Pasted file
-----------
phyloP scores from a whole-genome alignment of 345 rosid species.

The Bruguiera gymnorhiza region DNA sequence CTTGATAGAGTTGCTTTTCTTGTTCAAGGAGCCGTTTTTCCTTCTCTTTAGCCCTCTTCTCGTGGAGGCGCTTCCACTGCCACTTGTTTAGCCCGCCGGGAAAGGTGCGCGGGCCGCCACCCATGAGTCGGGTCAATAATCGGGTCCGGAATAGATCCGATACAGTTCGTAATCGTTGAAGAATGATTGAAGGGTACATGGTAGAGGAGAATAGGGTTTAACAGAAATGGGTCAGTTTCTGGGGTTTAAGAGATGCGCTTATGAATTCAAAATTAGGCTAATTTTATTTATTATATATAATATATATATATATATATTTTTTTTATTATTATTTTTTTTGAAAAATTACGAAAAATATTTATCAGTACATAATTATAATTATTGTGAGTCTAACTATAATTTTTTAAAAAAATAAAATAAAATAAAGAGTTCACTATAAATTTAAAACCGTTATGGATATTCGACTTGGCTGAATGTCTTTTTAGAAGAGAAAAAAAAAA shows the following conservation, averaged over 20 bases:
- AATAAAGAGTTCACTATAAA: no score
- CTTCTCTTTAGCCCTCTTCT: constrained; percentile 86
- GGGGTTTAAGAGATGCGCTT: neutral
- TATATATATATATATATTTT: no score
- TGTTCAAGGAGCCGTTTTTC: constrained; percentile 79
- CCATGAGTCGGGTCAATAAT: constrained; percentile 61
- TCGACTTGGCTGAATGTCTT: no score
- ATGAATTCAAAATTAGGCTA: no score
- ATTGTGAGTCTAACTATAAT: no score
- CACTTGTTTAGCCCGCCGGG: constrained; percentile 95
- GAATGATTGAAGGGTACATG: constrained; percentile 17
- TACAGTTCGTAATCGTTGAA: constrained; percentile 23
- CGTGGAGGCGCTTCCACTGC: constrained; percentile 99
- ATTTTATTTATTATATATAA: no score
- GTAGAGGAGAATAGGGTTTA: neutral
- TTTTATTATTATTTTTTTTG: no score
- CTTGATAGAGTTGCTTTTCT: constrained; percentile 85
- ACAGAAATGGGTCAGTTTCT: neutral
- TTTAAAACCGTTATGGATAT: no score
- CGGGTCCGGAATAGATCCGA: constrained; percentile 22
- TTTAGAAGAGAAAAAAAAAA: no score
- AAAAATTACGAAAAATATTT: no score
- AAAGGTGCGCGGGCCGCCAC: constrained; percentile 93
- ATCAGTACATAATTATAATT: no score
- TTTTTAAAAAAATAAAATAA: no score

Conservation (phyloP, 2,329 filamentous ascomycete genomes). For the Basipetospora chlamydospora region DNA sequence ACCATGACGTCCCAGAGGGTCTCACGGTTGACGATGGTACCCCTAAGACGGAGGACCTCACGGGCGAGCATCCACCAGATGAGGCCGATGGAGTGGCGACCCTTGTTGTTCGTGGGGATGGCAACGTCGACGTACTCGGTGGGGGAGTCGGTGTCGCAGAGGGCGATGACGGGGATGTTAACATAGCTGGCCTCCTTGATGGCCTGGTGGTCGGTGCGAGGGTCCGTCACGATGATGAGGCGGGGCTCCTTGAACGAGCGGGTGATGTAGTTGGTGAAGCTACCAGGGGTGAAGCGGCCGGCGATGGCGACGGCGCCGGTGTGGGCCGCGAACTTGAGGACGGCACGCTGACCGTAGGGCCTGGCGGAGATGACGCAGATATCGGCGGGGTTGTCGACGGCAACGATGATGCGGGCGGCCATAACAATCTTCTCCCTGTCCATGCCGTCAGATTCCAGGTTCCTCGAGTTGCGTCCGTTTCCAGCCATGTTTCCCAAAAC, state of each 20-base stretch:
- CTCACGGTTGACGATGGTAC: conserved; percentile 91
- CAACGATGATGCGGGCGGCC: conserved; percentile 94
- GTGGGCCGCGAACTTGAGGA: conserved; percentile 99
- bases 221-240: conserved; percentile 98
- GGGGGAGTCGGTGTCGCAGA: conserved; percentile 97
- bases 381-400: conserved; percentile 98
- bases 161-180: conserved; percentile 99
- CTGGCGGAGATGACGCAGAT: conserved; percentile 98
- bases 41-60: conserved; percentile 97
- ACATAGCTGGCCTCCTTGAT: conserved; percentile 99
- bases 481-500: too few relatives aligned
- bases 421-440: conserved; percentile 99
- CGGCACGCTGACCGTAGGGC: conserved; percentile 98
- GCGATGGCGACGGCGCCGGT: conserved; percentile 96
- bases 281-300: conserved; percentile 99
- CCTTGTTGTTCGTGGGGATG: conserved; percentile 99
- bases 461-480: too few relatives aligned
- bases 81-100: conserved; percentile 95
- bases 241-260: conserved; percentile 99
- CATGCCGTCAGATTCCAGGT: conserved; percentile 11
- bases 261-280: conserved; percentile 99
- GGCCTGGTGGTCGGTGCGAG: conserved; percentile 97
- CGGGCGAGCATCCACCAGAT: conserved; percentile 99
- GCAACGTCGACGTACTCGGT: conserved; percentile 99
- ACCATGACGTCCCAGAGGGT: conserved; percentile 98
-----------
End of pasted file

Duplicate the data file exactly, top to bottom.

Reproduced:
phyloP scores from a whole-genome alignment of 345 rosid species.

The Bruguiera gymnorhiza region DNA sequence CTTGATAGAGTTGCTTTTCTTGTTCAAGGAGCCGTTTTTCCTTCTCTTTAGCCCTCTTCTCGTGGAGGCGCTTCCACTGCCACTTGTTTAGCCCGCCGGGAAAGGTGCGCGGGCCGCCACCCATGAGTCGGGTCAATAATCGGGTCCGGAATAGATCCGATACAGTTCGTAATCGTTGAAGAATGATTGAAGGGTACATGGTAGAGGAGAATAGGGTTTAACAGAAATGGGTCAGTTTCTGGGGTTTAAGAGATGCGCTTATGAATTCAAAATTAGGCTAATTTTATTTATTATATATAATATATATATATATATATTTTTTTTATTATTATTTTTTTTGAAAAATTACGAAAAATATTTATCAGTACATAATTATAATTATTGTGAGTCTAACTATAATTTTTTAAAAAAATAAAATAAAATAAAGAGTTCACTATAAATTTAAAACCGTTATGGATATTCGACTTGGCTGAATGTCTTTTTAGAAGAGAAAAAAAAAA shows the following conservation, averaged over 20 bases:
- AATAAAGAGTTCACTATAAA: no score
- CTTCTCTTTAGCCCTCTTCT: constrained; percentile 86
- GGGGTTTAAGAGATGCGCTT: neutral
- TATATATATATATATATTTT: no score
- TGTTCAAGGAGCCGTTTTTC: constrained; percentile 79
- CCATGAGTCGGGTCAATAAT: constrained; percentile 61
- TCGACTTGGCTGAATGTCTT: no score
- ATGAATTCAAAATTAGGCTA: no score
- ATTGTGAGTCTAACTATAAT: no score
- CACTTGTTTAGCCCGCCGGG: constrained; percentile 95
- GAATGATTGAAGGGTACATG: constrained; percentile 17
- TACAGTTCGTAATCGTTGAA: constrained; percentile 23
- CGTGGAGGCGCTTCCACTGC: constrained; percentile 99
- ATTTTATTTATTATATATAA: no score
- GTAGAGGAGAATAGGGTTTA: neutral
- TTTTATTATTATTTTTTTTG: no score
- CTTGATAGAGTTGCTTTTCT: constrained; percentile 85
- ACAGAAATGGGTCAGTTTCT: neutral
- TTTAAAACCGTTATGGATAT: no score
- CGGGTCCGGAATAGATCCGA: constrained; percentile 22
- TTTAGAAGAGAAAAAAAAAA: no score
- AAAAATTACGAAAAATATTT: no score
- AAAGGTGCGCGGGCCGCCAC: constrained; percentile 93
- ATCAGTACATAATTATAATT: no score
- TTTTTAAAAAAATAAAATAA: no score

Conservation (phyloP, 2,329 filamentous ascomycete genomes). For the Basipetospora chlamydospora region DNA sequence ACCATGACGTCCCAGAGGGTCTCACGGTTGACGATGGTACCCCTAAGACGGAGGACCTCACGGGCGAGCATCCACCAGATGAGGCCGATGGAGTGGCGACCCTTGTTGTTCGTGGGGATGGCAACGTCGACGTACTCGGTGGGGGAGTCGGTGTCGCAGAGGGCGATGACGGGGATGTTAACATAGCTGGCCTCCTTGATGGCCTGGTGGTCGGTGCGAGGGTCCGTCACGATGATGAGGCGGGGCTCCTTGAACGAGCGGGTGATGTAGTTGGTGAAGCTACCAGGGGTGAAGCGGCCGGCGATGGCGACGGCGCCGGTGTGGGCCGCGAACTTGAGGACGGCACGCTGACCGTAGGGCCTGGCGGAGATGACGCAGATATCGGCGGGGTTGTCGACGGCAACGATGATGCGGGCGGCCATAACAATCTTCTCCCTGTCCATGCCGTCAGATTCCAGGTTCCTCGAGTTGCGTCCGTTTCCAGCCATGTTTCCCAAAAC, state of each 20-base stretch:
- CTCACGGTTGACGATGGTAC: conserved; percentile 91
- CAACGATGATGCGGGCGGCC: conserved; percentile 94
- GTGGGCCGCGAACTTGAGGA: conserved; percentile 99
- bases 221-240: conserved; percentile 98
- GGGGGAGTCGGTGTCGCAGA: conserved; percentile 97
- bases 381-400: conserved; percentile 98
- bases 161-180: conserved; percentile 99
- CTGGCGGAGATGACGCAGAT: conserved; percentile 98
- bases 41-60: conserved; percentile 97
- ACATAGCTGGCCTCCTTGAT: conserved; percentile 99
- bases 481-500: too few relatives aligned
- bases 421-440: conserved; percentile 99
- CGGCACGCTGACCGTAGGGC: conserved; percentile 98
- GCGATGGCGACGGCGCCGGT: conserved; percentile 96
- bases 281-300: conserved; percentile 99
- CCTTGTTGTTCGTGGGGATG: conserved; percentile 99
- bases 461-480: too few relatives aligned
- bases 81-100: conserved; percentile 95
- bases 241-260: conserved; percentile 99
- CATGCCGTCAGATTCCAGGT: conserved; percentile 11
- bases 261-280: conserved; percentile 99
- GGCCTGGTGGTCGGTGCGAG: conserved; percentile 97
- CGGGCGAGCATCCACCAGAT: conserved; percentile 99
- GCAACGTCGACGTACTCGGT: conserved; percentile 99
- ACCATGACGTCCCAGAGGGT: conserved; percentile 98